Let's say that we are interested in average occupancy by day of week (ignoring time of day) by patient type (category). Since each day consists of the same number of equally sized time bins, we can use the Pandas groupby function to easily compute mean occupancy by day of week.

In [4]:
meanocc_df = bydatetime_df.groupby(['category','dayofweek'])['occupancy'].mean()
In [5]:
meanocc_df
Out[5]:
category  dayofweek
ART       0             1.841435
          1             1.700810
          2             1.770544
          3             1.868866
          4             2.144907
          5             0.000000
          6             0.000000
CAT       0             2.562963
          1             2.055556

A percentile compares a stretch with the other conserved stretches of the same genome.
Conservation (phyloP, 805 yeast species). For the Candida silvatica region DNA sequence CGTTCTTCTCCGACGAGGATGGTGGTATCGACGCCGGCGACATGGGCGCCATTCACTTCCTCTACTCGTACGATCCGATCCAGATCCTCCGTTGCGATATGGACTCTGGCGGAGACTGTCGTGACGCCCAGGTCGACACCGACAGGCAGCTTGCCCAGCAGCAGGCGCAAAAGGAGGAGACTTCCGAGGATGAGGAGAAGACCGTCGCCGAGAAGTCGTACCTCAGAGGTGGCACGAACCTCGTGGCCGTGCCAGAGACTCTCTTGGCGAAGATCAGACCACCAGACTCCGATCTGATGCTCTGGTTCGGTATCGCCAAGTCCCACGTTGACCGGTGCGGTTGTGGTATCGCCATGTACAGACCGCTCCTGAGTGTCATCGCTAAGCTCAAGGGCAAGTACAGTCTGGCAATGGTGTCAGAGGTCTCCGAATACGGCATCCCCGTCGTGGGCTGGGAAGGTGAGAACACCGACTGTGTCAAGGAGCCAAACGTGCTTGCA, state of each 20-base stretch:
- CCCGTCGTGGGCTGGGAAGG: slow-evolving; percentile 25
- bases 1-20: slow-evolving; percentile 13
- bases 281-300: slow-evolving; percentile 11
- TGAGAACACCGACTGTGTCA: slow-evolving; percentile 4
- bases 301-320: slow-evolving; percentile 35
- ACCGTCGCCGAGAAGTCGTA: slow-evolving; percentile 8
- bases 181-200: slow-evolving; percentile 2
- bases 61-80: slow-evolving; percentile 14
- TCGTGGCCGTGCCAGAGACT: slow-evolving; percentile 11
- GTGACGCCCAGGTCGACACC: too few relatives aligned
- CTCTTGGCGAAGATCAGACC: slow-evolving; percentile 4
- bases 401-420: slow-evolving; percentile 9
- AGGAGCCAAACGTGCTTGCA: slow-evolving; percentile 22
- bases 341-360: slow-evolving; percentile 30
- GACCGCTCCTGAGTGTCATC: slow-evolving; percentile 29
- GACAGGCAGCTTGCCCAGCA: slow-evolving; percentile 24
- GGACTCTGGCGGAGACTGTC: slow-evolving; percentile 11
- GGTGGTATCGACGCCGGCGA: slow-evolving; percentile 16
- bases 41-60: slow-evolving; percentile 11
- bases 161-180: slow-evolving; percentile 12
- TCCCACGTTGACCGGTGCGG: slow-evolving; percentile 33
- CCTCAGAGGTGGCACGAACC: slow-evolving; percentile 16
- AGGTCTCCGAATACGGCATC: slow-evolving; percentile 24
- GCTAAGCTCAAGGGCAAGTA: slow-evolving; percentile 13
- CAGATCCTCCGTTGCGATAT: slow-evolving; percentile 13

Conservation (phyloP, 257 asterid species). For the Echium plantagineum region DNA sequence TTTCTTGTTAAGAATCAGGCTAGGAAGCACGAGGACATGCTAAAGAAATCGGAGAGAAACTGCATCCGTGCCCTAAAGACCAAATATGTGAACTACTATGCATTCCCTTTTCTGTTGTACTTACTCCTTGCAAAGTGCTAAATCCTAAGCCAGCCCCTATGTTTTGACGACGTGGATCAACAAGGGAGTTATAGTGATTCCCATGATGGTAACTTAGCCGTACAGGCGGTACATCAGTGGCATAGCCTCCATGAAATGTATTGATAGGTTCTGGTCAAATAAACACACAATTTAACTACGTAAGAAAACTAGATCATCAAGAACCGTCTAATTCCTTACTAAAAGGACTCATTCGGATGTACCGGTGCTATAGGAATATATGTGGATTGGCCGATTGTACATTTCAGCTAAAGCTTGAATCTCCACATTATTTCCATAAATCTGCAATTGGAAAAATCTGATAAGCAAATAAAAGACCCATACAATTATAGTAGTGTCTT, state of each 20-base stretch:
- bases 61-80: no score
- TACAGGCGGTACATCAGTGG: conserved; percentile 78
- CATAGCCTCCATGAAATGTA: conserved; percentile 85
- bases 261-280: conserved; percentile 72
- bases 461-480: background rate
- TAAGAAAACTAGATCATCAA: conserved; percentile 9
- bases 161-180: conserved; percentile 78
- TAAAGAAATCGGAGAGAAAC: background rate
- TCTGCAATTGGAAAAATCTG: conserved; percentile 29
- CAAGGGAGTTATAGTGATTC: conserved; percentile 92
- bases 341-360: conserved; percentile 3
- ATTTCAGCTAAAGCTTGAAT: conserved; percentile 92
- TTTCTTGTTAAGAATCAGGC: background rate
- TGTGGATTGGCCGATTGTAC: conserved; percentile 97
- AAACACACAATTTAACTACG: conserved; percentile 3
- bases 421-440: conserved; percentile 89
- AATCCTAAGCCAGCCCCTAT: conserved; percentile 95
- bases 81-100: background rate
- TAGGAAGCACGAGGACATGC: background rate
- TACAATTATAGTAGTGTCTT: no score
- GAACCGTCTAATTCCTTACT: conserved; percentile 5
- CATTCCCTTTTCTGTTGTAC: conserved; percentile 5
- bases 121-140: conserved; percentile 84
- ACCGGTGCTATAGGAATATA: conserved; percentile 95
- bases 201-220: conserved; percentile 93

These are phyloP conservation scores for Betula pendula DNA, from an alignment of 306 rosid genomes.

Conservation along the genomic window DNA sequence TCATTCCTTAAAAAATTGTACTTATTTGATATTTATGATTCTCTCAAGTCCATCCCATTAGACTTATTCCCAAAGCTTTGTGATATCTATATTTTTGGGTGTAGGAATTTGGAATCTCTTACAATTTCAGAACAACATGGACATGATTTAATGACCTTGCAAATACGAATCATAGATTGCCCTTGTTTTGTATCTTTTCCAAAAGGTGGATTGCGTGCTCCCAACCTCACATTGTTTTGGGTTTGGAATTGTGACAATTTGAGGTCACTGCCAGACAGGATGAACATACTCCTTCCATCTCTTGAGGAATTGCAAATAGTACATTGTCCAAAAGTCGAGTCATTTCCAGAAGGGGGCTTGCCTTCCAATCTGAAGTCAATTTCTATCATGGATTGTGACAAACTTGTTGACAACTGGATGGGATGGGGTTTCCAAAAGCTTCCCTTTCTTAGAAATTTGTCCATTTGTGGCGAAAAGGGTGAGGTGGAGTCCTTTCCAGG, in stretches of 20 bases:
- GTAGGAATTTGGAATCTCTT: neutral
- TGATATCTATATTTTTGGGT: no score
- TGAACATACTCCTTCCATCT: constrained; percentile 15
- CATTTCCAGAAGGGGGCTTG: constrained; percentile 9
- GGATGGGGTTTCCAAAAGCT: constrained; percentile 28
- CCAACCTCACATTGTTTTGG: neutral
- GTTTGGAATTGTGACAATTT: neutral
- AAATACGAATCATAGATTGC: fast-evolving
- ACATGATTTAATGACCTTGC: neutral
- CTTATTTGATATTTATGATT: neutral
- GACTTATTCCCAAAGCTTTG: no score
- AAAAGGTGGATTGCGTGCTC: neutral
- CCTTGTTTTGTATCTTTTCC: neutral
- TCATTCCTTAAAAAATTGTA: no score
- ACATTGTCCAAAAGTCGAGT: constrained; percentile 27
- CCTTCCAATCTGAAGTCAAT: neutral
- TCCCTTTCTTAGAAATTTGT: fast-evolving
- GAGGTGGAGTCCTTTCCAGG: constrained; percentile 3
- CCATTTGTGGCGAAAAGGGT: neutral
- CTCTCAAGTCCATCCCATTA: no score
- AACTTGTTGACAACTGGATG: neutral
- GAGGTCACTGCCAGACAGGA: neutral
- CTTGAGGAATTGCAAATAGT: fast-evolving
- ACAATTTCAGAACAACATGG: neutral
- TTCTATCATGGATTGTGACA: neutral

2             2.181134
          3             2.136053
          4             2.540683
          5             0.620833
          6             0.278312
IVT       0             8.670891
          1             7.403183
          2             7.350810
          3             7.557870
          4             9.250231
          5             0.969792
          6             0.283494
MYE       0             2.056250
          1             1.873669
          2             1.841030
          3             1.826505
          4             2.022743
          5             0.147280
          6             0.091293
OTH       0             1.455093
          1             1.174363
          2             1.124248
          3             1.147454
          4             1.270544
          5             0.000000
          6             0.000000
Total     0            16.586632
          1            14.207581
          2            14.267766
          3            14.536748
          4            17.229109
          5             1.737905
          6             0.653098
Name: occupancy, dtype: float64